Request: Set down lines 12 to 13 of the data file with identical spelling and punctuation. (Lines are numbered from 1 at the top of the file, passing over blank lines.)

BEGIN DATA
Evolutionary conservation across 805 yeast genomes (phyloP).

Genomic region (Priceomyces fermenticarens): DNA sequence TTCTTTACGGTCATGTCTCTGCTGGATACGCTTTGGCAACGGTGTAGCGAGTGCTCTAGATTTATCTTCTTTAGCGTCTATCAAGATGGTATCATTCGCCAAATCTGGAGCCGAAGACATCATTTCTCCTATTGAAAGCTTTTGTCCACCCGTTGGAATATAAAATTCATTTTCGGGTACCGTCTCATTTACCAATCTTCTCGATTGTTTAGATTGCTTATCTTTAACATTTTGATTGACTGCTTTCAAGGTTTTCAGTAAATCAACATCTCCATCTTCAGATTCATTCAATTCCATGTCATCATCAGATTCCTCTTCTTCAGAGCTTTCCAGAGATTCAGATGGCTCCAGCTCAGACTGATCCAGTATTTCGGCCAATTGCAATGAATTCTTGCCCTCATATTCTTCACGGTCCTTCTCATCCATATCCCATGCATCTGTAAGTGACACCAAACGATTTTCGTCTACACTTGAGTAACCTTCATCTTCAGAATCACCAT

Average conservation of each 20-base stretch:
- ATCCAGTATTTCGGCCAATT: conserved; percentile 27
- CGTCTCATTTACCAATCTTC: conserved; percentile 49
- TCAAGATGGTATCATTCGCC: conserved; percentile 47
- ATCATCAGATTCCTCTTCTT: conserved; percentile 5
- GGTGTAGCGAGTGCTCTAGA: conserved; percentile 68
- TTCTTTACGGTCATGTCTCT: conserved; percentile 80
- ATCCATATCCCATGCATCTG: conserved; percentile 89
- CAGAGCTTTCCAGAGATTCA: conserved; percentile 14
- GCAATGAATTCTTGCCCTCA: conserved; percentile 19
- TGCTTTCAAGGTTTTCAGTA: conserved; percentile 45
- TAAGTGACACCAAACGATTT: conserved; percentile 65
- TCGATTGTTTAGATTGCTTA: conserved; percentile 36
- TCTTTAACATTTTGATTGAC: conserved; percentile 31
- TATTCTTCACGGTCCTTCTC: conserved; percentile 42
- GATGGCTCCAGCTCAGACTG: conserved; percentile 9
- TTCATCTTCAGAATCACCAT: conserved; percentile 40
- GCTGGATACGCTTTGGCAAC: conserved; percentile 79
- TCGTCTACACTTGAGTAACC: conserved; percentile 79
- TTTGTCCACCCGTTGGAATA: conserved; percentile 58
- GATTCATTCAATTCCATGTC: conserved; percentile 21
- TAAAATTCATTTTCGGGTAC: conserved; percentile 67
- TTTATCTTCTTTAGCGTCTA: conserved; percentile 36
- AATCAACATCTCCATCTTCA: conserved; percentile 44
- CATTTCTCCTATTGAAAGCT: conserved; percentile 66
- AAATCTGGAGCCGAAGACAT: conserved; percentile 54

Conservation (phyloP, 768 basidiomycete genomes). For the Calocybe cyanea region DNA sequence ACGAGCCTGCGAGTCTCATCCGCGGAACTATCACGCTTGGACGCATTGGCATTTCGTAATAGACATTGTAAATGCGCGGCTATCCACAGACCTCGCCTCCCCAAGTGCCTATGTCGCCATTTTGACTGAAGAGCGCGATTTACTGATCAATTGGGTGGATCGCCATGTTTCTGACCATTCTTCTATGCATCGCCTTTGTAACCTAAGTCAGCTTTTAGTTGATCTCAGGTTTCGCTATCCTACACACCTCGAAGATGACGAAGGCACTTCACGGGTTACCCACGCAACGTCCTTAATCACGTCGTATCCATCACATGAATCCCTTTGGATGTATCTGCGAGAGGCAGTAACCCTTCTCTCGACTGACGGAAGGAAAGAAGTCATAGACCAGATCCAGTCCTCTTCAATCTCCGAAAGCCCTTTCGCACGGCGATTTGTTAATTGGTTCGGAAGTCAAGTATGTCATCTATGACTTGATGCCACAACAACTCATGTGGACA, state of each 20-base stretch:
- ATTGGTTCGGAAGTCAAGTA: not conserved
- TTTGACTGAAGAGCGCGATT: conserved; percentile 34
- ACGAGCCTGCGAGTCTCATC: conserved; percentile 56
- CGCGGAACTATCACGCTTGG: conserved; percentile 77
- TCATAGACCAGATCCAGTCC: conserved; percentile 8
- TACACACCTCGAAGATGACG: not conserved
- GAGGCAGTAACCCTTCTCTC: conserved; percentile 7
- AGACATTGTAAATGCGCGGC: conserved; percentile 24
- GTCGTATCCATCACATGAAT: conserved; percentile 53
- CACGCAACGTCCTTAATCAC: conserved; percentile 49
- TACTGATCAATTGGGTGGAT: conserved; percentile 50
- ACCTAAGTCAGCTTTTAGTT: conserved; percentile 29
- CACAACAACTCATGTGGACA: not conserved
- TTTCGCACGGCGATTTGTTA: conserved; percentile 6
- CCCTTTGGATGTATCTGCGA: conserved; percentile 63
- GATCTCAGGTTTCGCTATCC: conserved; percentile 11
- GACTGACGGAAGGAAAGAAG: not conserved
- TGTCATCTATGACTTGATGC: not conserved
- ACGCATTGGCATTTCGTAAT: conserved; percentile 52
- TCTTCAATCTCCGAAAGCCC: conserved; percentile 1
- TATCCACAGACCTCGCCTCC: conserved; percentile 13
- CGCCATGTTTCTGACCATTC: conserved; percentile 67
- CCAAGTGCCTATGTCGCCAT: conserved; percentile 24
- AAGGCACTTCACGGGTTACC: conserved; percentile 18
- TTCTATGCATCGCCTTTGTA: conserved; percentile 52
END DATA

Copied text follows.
- GCAATGAATTCTTGCCCTCA: conserved; percentile 19
- TGCTTTCAAGGTTTTCAGTA: conserved; percentile 45